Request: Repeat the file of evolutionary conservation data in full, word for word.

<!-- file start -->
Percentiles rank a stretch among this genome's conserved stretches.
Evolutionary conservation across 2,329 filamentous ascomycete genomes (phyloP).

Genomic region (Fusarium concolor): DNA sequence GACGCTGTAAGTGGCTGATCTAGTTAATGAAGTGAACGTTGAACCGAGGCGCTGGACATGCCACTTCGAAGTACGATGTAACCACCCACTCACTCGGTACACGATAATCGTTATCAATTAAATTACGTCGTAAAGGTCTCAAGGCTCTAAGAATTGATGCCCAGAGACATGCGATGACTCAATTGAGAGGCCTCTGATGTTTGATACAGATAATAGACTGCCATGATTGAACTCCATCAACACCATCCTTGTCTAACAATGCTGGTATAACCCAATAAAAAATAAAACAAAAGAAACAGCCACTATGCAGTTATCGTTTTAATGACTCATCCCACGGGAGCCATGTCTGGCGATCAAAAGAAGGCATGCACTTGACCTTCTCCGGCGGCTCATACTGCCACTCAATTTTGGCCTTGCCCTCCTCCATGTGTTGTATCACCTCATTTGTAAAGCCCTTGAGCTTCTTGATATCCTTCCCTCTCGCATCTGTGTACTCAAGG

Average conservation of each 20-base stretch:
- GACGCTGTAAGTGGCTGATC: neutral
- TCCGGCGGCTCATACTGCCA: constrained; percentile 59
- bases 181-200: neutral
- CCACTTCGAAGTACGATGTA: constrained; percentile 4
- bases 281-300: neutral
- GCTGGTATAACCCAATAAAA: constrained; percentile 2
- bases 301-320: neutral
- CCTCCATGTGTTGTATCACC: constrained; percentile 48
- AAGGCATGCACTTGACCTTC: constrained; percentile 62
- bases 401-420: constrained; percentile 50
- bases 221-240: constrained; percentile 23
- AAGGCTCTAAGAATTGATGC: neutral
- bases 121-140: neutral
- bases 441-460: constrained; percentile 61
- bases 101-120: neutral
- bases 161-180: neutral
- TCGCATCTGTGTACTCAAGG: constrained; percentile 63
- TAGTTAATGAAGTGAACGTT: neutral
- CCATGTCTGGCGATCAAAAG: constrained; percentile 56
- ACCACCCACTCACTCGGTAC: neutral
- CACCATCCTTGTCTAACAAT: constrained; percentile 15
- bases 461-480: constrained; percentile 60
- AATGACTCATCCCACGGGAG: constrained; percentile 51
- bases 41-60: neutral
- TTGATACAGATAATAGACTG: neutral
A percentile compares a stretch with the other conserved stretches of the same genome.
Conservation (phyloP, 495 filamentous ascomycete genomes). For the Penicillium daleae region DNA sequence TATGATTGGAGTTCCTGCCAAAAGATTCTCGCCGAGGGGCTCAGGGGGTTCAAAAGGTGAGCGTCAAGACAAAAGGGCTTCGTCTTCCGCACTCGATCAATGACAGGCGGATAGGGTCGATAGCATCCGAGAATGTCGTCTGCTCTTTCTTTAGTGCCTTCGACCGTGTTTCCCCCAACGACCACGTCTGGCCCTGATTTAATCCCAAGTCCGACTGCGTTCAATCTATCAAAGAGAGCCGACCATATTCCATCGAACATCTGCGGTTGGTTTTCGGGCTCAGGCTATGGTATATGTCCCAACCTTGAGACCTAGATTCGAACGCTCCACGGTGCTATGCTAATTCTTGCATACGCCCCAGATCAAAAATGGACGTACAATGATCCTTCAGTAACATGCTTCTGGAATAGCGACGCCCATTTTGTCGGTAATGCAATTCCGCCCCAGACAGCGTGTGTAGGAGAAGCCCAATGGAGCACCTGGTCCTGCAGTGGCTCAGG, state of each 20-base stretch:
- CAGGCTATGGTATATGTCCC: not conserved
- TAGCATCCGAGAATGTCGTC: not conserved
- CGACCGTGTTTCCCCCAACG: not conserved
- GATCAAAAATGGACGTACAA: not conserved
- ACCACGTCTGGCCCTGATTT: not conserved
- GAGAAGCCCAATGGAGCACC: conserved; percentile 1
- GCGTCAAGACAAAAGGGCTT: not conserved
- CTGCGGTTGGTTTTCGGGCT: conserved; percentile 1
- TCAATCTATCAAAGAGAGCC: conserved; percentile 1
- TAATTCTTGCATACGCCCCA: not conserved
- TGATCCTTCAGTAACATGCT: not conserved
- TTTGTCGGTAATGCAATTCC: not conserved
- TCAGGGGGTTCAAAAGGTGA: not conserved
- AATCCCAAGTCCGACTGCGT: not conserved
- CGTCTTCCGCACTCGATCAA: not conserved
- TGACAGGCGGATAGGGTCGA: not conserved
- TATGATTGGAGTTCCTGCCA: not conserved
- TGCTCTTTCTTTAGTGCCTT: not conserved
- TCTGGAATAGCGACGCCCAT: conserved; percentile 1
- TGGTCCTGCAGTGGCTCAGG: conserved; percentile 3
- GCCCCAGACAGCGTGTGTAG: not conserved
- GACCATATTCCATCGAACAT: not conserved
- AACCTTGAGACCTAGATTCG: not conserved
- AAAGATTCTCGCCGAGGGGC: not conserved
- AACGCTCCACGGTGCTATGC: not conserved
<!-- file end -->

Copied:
Percentiles rank a stretch among this genome's conserved stretches.
Evolutionary conservation across 2,329 filamentous ascomycete genomes (phyloP).

Genomic region (Fusarium concolor): DNA sequence GACGCTGTAAGTGGCTGATCTAGTTAATGAAGTGAACGTTGAACCGAGGCGCTGGACATGCCACTTCGAAGTACGATGTAACCACCCACTCACTCGGTACACGATAATCGTTATCAATTAAATTACGTCGTAAAGGTCTCAAGGCTCTAAGAATTGATGCCCAGAGACATGCGATGACTCAATTGAGAGGCCTCTGATGTTTGATACAGATAATAGACTGCCATGATTGAACTCCATCAACACCATCCTTGTCTAACAATGCTGGTATAACCCAATAAAAAATAAAACAAAAGAAACAGCCACTATGCAGTTATCGTTTTAATGACTCATCCCACGGGAGCCATGTCTGGCGATCAAAAGAAGGCATGCACTTGACCTTCTCCGGCGGCTCATACTGCCACTCAATTTTGGCCTTGCCCTCCTCCATGTGTTGTATCACCTCATTTGTAAAGCCCTTGAGCTTCTTGATATCCTTCCCTCTCGCATCTGTGTACTCAAGG

Average conservation of each 20-base stretch:
- GACGCTGTAAGTGGCTGATC: neutral
- TCCGGCGGCTCATACTGCCA: constrained; percentile 59
- bases 181-200: neutral
- CCACTTCGAAGTACGATGTA: constrained; percentile 4
- bases 281-300: neutral
- GCTGGTATAACCCAATAAAA: constrained; percentile 2
- bases 301-320: neutral
- CCTCCATGTGTTGTATCACC: constrained; percentile 48
- AAGGCATGCACTTGACCTTC: constrained; percentile 62
- bases 401-420: constrained; percentile 50
- bases 221-240: constrained; percentile 23
- AAGGCTCTAAGAATTGATGC: neutral
- bases 121-140: neutral
- bases 441-460: constrained; percentile 61
- bases 101-120: neutral
- bases 161-180: neutral
- TCGCATCTGTGTACTCAAGG: constrained; percentile 63
- TAGTTAATGAAGTGAACGTT: neutral
- CCATGTCTGGCGATCAAAAG: constrained; percentile 56
- ACCACCCACTCACTCGGTAC: neutral
- CACCATCCTTGTCTAACAAT: constrained; percentile 15
- bases 461-480: constrained; percentile 60
- AATGACTCATCCCACGGGAG: constrained; percentile 51
- bases 41-60: neutral
- TTGATACAGATAATAGACTG: neutral
A percentile compares a stretch with the other conserved stretches of the same genome.
Conservation (phyloP, 495 filamentous ascomycete genomes). For the Penicillium daleae region DNA sequence TATGATTGGAGTTCCTGCCAAAAGATTCTCGCCGAGGGGCTCAGGGGGTTCAAAAGGTGAGCGTCAAGACAAAAGGGCTTCGTCTTCCGCACTCGATCAATGACAGGCGGATAGGGTCGATAGCATCCGAGAATGTCGTCTGCTCTTTCTTTAGTGCCTTCGACCGTGTTTCCCCCAACGACCACGTCTGGCCCTGATTTAATCCCAAGTCCGACTGCGTTCAATCTATCAAAGAGAGCCGACCATATTCCATCGAACATCTGCGGTTGGTTTTCGGGCTCAGGCTATGGTATATGTCCCAACCTTGAGACCTAGATTCGAACGCTCCACGGTGCTATGCTAATTCTTGCATACGCCCCAGATCAAAAATGGACGTACAATGATCCTTCAGTAACATGCTTCTGGAATAGCGACGCCCATTTTGTCGGTAATGCAATTCCGCCCCAGACAGCGTGTGTAGGAGAAGCCCAATGGAGCACCTGGTCCTGCAGTGGCTCAGG, state of each 20-base stretch:
- CAGGCTATGGTATATGTCCC: not conserved
- TAGCATCCGAGAATGTCGTC: not conserved
- CGACCGTGTTTCCCCCAACG: not conserved
- GATCAAAAATGGACGTACAA: not conserved
- ACCACGTCTGGCCCTGATTT: not conserved
- GAGAAGCCCAATGGAGCACC: conserved; percentile 1
- GCGTCAAGACAAAAGGGCTT: not conserved
- CTGCGGTTGGTTTTCGGGCT: conserved; percentile 1
- TCAATCTATCAAAGAGAGCC: conserved; percentile 1
- TAATTCTTGCATACGCCCCA: not conserved
- TGATCCTTCAGTAACATGCT: not conserved
- TTTGTCGGTAATGCAATTCC: not conserved
- TCAGGGGGTTCAAAAGGTGA: not conserved
- AATCCCAAGTCCGACTGCGT: not conserved
- CGTCTTCCGCACTCGATCAA: not conserved
- TGACAGGCGGATAGGGTCGA: not conserved
- TATGATTGGAGTTCCTGCCA: not conserved
- TGCTCTTTCTTTAGTGCCTT: not conserved
- TCTGGAATAGCGACGCCCAT: conserved; percentile 1
- TGGTCCTGCAGTGGCTCAGG: conserved; percentile 3
- GCCCCAGACAGCGTGTGTAG: not conserved
- GACCATATTCCATCGAACAT: not conserved
- AACCTTGAGACCTAGATTCG: not conserved
- AAAGATTCTCGCCGAGGGGC: not conserved
- AACGCTCCACGGTGCTATGC: not conserved